The Culture of Lacemaking
Join Dr Nicolette Makovicky as she traces the roots of the UK's lacemaking history. In the 17th century, centres of lace making and trade grew in towns and villages across Nottinghamshire and Bedfordshire, through Northamptonshire and to the borders of Oxfordshire. By the 18th century, it had become a major rural industry employing an estimated 100,000 women in the region. Vital to the local economy, lace was a unique commerical product which connected wealthy consumers to the rural working class. When machine-made lace began to threaten the industry in the early 19th century, this connection was strenghthened by calls for the charitable support of lace makers through patriotic consumption and the civic philanthropy. The same impulse to preserve lay behind the collection, donation, and purchases of lace and lace-making equipment by county museums and private individuals in the late 19th century.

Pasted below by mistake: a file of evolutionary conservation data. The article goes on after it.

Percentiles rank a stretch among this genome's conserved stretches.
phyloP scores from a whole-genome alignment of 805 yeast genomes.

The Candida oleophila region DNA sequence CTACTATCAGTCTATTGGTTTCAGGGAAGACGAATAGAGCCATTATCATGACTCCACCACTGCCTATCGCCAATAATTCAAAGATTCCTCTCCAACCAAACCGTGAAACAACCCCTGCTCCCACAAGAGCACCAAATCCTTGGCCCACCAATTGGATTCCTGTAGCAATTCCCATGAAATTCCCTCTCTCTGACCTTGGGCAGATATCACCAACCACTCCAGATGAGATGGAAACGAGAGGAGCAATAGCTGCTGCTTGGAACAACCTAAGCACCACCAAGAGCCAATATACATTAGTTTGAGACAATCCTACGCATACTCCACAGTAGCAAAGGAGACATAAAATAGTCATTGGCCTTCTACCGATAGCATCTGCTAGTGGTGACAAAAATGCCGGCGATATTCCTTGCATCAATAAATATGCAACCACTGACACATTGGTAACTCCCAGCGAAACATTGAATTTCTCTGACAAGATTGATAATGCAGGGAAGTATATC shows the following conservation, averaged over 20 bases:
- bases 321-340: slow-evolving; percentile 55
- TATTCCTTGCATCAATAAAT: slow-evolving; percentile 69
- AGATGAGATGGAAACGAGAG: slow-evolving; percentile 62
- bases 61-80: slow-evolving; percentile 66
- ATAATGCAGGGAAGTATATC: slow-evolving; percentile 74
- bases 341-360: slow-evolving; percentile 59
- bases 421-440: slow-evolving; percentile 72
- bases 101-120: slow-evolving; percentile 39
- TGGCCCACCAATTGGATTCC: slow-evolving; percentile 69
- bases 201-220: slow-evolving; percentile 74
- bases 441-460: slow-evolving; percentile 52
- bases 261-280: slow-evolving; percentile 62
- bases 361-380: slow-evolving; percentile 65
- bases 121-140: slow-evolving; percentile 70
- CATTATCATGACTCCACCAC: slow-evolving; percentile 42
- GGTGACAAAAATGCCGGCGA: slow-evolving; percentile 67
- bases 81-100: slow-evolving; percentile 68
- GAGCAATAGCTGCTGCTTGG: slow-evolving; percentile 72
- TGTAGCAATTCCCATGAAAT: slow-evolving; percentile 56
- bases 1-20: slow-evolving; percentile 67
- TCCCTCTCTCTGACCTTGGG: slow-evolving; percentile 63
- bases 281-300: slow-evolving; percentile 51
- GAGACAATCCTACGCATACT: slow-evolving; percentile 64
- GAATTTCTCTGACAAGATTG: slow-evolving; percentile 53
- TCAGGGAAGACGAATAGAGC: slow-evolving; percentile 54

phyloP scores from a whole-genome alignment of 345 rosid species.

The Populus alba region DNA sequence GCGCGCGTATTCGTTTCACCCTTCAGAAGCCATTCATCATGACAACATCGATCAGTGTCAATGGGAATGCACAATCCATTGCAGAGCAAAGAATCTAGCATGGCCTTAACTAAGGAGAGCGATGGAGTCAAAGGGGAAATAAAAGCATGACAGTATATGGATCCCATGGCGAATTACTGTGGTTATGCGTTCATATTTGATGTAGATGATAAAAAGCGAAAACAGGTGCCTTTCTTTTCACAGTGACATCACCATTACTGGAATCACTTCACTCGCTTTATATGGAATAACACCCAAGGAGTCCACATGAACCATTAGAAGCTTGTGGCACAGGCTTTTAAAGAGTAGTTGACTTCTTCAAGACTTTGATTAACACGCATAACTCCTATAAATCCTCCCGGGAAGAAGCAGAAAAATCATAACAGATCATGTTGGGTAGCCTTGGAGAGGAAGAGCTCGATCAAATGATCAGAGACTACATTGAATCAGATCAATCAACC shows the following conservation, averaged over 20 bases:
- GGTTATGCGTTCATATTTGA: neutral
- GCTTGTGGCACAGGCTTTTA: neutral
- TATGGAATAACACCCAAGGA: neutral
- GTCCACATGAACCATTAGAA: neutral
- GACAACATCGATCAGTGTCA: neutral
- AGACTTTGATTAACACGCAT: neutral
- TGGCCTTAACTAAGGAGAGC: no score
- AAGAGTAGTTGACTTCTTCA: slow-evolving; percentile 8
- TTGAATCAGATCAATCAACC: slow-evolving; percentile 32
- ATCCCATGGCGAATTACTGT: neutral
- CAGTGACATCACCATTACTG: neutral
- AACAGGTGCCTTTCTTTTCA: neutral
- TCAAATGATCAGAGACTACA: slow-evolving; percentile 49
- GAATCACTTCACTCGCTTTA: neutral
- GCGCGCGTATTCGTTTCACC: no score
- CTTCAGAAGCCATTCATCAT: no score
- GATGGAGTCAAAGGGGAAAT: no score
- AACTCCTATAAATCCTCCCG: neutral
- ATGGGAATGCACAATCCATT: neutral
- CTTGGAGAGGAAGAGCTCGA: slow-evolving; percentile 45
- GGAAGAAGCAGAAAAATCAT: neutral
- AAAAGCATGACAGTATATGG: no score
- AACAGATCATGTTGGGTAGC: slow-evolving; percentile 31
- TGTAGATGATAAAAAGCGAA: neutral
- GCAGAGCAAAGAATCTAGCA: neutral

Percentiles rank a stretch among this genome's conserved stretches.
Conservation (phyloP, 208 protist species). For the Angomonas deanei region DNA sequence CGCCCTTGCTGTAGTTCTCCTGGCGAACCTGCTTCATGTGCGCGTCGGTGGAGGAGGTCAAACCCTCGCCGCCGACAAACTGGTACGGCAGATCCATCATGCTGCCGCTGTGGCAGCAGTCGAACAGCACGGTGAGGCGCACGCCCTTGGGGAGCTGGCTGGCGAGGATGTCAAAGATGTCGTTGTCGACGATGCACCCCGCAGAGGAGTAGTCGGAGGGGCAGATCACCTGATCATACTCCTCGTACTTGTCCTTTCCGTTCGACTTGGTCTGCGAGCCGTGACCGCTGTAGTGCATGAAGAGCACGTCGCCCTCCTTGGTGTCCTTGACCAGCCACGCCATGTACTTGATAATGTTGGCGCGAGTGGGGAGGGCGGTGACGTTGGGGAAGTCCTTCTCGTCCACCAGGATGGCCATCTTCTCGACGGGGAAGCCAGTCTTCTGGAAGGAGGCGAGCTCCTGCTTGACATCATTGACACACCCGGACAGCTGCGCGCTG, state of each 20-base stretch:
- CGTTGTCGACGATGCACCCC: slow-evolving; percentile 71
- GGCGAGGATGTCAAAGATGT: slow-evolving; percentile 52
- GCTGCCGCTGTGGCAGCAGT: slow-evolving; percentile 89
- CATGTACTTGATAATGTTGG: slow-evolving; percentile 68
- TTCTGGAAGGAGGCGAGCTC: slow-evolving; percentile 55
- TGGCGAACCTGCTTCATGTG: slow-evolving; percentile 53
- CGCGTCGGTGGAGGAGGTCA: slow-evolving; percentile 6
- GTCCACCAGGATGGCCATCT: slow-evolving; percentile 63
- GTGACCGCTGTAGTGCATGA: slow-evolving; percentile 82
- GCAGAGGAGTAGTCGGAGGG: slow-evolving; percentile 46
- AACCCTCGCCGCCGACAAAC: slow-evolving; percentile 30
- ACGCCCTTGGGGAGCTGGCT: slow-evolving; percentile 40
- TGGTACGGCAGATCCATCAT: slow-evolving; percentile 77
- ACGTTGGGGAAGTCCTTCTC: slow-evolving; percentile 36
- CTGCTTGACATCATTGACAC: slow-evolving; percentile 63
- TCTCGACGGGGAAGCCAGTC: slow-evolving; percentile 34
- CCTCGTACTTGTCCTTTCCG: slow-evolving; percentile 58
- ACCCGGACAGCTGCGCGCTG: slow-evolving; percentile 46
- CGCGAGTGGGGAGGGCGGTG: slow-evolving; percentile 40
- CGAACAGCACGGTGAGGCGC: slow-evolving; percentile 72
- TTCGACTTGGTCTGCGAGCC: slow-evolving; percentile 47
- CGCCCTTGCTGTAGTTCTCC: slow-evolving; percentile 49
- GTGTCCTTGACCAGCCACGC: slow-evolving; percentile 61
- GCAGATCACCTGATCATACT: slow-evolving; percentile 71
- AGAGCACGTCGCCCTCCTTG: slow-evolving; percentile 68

Her project is driven by an acknowledgement that these small, localized collections of material on lace making collected were often over-determined by the ethos of ‘salvage ethnography’ which existed at the time. This means they are of an overwhelmingly typological nature (lacking integration between material, textual and oral materials), and fragmented (lack of knowledge and research across collections). The projects thus seeks to use knowledge-exchange initiatives to bridging gaps between different institutions and different sorts of collections (e.g. social history collections, art historical collections, textile collections, and archives). Participating institutions across the historical area of the Midlands lace making industry will be (amongst others) the Pitt Rivers Museum, the Museum of English Rural Life, the Cowper and Newton Museum, The Higgins Museum and Art Gallery, and Buckinghamshire County Museum.